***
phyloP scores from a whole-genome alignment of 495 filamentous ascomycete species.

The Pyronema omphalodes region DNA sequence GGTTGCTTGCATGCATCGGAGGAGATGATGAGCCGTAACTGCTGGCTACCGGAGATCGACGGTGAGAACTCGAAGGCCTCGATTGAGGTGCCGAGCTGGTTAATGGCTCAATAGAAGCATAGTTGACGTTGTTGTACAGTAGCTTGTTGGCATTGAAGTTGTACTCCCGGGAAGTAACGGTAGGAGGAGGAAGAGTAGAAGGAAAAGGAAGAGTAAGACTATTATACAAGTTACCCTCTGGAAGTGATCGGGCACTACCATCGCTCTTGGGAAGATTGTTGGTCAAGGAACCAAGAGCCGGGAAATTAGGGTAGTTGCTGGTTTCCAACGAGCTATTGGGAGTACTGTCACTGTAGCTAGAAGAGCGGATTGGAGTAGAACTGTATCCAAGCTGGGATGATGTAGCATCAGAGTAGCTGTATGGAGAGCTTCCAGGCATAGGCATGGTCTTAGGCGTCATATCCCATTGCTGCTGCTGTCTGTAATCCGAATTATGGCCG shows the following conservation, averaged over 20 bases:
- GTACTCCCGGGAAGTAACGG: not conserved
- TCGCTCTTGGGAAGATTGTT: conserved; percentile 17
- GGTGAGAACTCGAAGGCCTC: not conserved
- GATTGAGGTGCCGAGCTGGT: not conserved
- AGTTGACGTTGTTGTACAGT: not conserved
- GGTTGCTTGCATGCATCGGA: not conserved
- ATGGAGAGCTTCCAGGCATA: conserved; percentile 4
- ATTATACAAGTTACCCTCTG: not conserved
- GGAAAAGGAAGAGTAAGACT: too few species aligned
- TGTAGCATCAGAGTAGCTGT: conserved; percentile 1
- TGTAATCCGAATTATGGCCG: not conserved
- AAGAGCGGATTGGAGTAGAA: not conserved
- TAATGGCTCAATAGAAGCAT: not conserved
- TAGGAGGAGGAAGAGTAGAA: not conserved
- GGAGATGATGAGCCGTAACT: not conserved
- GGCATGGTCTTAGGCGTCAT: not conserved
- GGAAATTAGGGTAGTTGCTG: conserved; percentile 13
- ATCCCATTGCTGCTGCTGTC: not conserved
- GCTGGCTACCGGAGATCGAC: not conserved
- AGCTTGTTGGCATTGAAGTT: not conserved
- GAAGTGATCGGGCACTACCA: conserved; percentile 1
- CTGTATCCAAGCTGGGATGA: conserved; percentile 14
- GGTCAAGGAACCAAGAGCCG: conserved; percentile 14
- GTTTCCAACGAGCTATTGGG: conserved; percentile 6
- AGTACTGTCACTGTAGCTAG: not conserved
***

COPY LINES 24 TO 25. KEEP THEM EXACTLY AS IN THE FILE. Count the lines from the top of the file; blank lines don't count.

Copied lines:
- CTGTATCCAAGCTGGGATGA: conserved; percentile 14
- GGTCAAGGAACCAAGAGCCG: conserved; percentile 14